What I Didn’t Say


Jake has loved Samantha for years, but has never had the courage to say it to her. Then, all chance of that is literally ripped away when he gets into a drunk driving accident causing a t-post to split through his neck and rip out his vocal chords.

Fans of Deb Caletti, Susan Colasanti, Sarah Dessen, and Elizabeth Scott will love this book. Like Judy Blume’s Forever, the book tells the story of two people falling and love and what comes before sex. This is not the case with most young adult books, and I was glad to read one where there was no sex to speak of, but still had lots of romance.

When Jake loses his ability to physically tell Samantha Shay he loves her, that allows their relationship to grow more intimate and meaningful. Sam teaches Jake sign language, but they also communicate through one of Jake’s notebooks. I loved reading through their communications, and I feel that having to write what they wanted to tell each other gave them a deeper and again, more meaningful relationship.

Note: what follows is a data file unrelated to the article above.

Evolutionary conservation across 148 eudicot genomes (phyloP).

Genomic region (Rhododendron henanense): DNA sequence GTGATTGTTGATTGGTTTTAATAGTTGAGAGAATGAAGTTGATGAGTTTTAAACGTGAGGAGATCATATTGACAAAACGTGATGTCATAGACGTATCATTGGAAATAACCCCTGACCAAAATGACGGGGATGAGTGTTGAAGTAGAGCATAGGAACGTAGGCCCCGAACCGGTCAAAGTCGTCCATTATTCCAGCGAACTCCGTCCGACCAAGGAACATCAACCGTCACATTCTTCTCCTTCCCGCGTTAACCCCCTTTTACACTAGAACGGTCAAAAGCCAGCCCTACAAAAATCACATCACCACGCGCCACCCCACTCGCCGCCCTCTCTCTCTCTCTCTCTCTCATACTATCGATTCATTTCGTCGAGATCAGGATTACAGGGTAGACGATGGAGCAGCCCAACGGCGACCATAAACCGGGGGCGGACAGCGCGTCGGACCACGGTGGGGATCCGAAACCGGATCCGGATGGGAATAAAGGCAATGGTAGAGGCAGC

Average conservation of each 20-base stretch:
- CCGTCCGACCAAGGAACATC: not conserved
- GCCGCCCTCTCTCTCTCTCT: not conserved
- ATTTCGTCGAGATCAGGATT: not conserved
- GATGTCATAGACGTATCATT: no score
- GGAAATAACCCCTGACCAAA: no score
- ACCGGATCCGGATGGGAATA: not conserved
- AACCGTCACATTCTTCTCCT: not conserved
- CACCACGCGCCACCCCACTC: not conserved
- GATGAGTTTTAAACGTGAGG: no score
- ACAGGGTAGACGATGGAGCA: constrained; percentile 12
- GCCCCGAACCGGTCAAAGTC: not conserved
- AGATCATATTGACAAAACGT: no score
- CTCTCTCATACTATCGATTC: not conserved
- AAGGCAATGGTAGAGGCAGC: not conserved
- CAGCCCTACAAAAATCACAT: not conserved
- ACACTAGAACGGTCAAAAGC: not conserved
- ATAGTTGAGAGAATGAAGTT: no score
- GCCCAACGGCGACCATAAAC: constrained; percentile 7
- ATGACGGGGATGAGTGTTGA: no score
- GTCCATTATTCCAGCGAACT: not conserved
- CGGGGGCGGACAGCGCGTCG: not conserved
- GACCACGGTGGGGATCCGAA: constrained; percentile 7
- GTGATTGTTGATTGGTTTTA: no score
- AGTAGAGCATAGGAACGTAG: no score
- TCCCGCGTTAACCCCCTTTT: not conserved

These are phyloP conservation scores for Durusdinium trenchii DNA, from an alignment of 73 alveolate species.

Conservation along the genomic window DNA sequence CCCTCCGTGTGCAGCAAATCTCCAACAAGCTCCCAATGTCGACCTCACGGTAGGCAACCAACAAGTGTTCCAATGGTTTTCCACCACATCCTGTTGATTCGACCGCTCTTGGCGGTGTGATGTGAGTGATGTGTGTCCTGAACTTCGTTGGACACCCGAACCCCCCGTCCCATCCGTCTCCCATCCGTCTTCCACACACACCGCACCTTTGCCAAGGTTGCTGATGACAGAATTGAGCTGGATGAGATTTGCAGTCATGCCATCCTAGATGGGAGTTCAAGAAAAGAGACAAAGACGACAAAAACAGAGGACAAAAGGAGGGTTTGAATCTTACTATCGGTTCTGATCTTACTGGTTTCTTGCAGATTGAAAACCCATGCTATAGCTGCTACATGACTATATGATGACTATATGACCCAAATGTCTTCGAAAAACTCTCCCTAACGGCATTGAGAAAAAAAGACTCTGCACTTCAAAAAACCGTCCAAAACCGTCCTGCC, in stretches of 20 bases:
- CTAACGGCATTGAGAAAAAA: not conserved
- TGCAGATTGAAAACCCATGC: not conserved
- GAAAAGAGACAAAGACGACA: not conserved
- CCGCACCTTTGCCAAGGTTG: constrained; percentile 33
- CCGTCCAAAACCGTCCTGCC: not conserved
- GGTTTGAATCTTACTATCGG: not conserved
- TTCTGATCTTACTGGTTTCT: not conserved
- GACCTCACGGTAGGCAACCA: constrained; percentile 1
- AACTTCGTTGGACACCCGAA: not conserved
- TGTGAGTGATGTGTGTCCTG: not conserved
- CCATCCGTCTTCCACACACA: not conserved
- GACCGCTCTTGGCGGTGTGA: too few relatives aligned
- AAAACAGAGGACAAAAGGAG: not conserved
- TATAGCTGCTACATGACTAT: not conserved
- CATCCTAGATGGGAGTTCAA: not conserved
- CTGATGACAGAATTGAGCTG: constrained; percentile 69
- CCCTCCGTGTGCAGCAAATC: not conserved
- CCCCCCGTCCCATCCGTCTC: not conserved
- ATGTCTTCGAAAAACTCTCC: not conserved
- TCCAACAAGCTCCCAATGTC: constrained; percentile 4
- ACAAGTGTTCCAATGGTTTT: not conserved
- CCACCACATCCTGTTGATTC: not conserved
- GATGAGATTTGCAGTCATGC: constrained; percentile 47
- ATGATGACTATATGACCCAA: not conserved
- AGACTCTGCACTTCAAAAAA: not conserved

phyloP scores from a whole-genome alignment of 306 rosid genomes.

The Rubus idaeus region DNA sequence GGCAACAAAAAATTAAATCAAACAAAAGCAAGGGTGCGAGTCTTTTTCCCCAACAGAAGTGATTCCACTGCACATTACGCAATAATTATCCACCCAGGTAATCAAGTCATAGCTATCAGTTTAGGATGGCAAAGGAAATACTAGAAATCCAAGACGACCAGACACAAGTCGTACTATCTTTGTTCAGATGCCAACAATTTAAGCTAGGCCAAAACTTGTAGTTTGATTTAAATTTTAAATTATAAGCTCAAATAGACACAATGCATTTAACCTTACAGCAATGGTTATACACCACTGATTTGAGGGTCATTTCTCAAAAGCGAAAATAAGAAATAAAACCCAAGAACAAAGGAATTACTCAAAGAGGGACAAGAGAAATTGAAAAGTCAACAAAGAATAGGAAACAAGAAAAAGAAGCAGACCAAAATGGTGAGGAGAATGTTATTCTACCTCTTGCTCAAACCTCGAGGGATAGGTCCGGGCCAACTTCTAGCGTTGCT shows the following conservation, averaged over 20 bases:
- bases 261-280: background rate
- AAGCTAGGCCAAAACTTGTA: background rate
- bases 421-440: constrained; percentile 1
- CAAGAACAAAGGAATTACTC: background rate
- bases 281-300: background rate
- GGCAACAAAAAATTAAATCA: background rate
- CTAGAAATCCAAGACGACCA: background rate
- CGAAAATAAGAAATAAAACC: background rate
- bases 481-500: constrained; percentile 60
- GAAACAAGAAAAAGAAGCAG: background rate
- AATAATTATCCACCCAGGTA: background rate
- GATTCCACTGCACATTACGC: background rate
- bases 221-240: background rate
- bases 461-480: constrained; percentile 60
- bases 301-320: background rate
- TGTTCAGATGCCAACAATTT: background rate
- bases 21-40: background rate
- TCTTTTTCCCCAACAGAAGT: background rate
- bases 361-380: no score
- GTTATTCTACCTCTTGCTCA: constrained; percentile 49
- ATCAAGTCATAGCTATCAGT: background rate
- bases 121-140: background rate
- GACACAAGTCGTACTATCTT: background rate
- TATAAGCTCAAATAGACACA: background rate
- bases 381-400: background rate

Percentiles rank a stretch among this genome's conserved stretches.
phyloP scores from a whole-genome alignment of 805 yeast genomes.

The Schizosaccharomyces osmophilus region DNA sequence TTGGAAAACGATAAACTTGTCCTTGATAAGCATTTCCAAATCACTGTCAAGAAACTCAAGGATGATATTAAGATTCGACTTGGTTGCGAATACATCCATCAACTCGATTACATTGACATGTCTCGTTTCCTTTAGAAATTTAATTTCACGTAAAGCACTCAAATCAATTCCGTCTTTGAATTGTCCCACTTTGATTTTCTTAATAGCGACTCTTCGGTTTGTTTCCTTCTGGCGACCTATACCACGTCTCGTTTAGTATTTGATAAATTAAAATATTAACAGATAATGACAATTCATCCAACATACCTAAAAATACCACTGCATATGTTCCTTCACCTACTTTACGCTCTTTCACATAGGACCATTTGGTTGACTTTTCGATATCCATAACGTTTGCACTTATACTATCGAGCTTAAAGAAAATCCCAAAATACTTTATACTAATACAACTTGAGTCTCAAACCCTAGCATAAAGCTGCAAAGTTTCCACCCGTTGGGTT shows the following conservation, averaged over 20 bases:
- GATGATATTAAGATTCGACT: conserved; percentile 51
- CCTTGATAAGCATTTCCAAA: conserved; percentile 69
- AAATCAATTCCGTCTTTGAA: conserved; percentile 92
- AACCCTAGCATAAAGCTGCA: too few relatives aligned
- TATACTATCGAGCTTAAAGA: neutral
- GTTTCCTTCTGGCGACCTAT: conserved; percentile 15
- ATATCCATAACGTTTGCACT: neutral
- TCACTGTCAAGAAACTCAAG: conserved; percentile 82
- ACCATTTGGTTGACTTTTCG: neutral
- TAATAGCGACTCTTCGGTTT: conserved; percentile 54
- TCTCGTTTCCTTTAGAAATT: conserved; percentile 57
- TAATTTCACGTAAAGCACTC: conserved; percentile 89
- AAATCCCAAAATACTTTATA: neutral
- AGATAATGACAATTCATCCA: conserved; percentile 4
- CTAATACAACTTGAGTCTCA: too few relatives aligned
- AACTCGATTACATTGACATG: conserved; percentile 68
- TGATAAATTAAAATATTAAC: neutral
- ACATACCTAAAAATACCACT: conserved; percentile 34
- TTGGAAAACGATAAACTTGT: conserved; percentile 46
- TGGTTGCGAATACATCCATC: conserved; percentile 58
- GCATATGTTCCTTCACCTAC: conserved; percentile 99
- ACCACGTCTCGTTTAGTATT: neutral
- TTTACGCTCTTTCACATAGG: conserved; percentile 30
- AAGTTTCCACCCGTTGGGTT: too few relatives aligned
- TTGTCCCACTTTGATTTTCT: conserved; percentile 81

I also really appreciated that Jake and Sam’s love for one another was not based solely on looks, which is the case in many young adult romances I have read. Jake loves Sam for who she is. He admires her intelligence and her own personal strength. That is something one has trouble finding in every day life, not just young adult literature.

Sam and Jake’s relationship also seemed very realistic and relatable, though obviously Jake’s disability made parts of it a little different from the norm. The things they did and said to each other did seem like things teenagers today would do and say. The honesty, sweetness, and purity of their relationship gave me a lot of hope for romance in YA lit, and love for Keary Taylor for writing something real and true.

Special thanks to NetGalley for the chance to read this one!


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